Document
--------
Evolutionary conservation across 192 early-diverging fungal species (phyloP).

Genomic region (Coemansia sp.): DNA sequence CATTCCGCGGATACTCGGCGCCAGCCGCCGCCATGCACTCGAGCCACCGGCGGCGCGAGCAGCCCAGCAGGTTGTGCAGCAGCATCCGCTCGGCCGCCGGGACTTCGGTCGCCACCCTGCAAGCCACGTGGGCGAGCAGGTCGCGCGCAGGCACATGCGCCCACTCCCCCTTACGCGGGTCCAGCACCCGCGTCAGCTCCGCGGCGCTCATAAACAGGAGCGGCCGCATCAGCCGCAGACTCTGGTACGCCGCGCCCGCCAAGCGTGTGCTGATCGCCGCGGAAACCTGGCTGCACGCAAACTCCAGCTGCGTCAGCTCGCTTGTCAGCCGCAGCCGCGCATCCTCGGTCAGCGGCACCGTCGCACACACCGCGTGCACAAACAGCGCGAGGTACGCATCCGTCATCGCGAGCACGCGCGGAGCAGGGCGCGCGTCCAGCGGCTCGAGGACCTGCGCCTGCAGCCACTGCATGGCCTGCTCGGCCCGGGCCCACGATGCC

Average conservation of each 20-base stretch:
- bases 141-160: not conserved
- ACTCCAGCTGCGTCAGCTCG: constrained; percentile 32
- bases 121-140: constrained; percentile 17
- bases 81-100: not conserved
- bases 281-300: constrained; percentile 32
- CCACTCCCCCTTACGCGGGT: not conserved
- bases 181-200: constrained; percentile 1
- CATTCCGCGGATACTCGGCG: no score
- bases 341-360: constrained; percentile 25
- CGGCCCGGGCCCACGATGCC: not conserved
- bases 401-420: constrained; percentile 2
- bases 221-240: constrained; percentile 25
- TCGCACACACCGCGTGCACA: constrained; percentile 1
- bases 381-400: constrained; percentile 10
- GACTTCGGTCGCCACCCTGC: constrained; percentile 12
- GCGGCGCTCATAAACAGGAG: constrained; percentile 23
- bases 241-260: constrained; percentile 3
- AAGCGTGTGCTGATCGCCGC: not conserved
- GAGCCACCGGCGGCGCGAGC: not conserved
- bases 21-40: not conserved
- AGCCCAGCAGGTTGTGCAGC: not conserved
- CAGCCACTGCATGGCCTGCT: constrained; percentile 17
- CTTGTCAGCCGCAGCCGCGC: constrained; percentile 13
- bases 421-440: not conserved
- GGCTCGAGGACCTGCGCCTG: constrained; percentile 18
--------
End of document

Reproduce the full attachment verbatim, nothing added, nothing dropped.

Evolutionary conservation across 192 early-diverging fungal species (phyloP).

Genomic region (Coemansia sp.): DNA sequence CATTCCGCGGATACTCGGCGCCAGCCGCCGCCATGCACTCGAGCCACCGGCGGCGCGAGCAGCCCAGCAGGTTGTGCAGCAGCATCCGCTCGGCCGCCGGGACTTCGGTCGCCACCCTGCAAGCCACGTGGGCGAGCAGGTCGCGCGCAGGCACATGCGCCCACTCCCCCTTACGCGGGTCCAGCACCCGCGTCAGCTCCGCGGCGCTCATAAACAGGAGCGGCCGCATCAGCCGCAGACTCTGGTACGCCGCGCCCGCCAAGCGTGTGCTGATCGCCGCGGAAACCTGGCTGCACGCAAACTCCAGCTGCGTCAGCTCGCTTGTCAGCCGCAGCCGCGCATCCTCGGTCAGCGGCACCGTCGCACACACCGCGTGCACAAACAGCGCGAGGTACGCATCCGTCATCGCGAGCACGCGCGGAGCAGGGCGCGCGTCCAGCGGCTCGAGGACCTGCGCCTGCAGCCACTGCATGGCCTGCTCGGCCCGGGCCCACGATGCC

Average conservation of each 20-base stretch:
- bases 141-160: not conserved
- ACTCCAGCTGCGTCAGCTCG: constrained; percentile 32
- bases 121-140: constrained; percentile 17
- bases 81-100: not conserved
- bases 281-300: constrained; percentile 32
- CCACTCCCCCTTACGCGGGT: not conserved
- bases 181-200: constrained; percentile 1
- CATTCCGCGGATACTCGGCG: no score
- bases 341-360: constrained; percentile 25
- CGGCCCGGGCCCACGATGCC: not conserved
- bases 401-420: constrained; percentile 2
- bases 221-240: constrained; percentile 25
- TCGCACACACCGCGTGCACA: constrained; percentile 1
- bases 381-400: constrained; percentile 10
- GACTTCGGTCGCCACCCTGC: constrained; percentile 12
- GCGGCGCTCATAAACAGGAG: constrained; percentile 23
- bases 241-260: constrained; percentile 3
- AAGCGTGTGCTGATCGCCGC: not conserved
- GAGCCACCGGCGGCGCGAGC: not conserved
- bases 21-40: not conserved
- AGCCCAGCAGGTTGTGCAGC: not conserved
- CAGCCACTGCATGGCCTGCT: constrained; percentile 17
- CTTGTCAGCCGCAGCCGCGC: constrained; percentile 13
- bases 421-440: not conserved
- GGCTCGAGGACCTGCGCCTG: constrained; percentile 18